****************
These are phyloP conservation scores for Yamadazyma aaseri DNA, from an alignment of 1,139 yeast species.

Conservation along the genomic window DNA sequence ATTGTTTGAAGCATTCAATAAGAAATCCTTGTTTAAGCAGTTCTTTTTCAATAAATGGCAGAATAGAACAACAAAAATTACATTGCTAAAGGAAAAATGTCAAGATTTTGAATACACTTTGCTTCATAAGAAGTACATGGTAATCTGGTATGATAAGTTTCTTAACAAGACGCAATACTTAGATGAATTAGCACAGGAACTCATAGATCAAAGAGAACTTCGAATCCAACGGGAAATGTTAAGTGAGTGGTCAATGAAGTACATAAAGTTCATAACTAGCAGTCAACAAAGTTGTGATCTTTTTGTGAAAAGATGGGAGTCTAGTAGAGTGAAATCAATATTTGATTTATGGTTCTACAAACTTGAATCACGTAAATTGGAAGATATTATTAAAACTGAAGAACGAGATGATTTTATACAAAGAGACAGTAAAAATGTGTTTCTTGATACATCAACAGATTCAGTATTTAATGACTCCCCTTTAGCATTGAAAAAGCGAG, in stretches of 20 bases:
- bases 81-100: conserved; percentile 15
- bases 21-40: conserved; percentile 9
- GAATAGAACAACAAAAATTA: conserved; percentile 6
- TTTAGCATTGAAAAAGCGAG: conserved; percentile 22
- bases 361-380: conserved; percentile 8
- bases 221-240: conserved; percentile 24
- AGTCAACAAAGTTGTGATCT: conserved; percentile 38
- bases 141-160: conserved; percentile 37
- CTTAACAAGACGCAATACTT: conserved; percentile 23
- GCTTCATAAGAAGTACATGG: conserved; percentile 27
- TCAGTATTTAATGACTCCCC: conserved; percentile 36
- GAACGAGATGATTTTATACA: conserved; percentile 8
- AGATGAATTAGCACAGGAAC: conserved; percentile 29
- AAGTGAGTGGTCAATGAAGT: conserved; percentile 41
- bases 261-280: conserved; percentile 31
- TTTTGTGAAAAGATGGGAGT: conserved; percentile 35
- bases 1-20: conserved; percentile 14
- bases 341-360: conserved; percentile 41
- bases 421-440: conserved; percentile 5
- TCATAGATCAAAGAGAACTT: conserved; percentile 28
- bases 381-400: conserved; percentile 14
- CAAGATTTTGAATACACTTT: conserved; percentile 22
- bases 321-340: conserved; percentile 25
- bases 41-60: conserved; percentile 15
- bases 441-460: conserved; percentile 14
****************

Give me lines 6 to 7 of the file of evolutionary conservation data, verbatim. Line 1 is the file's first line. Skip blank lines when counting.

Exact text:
- TTTAGCATTGAAAAAGCGAG: conserved; percentile 22
- bases 361-380: conserved; percentile 8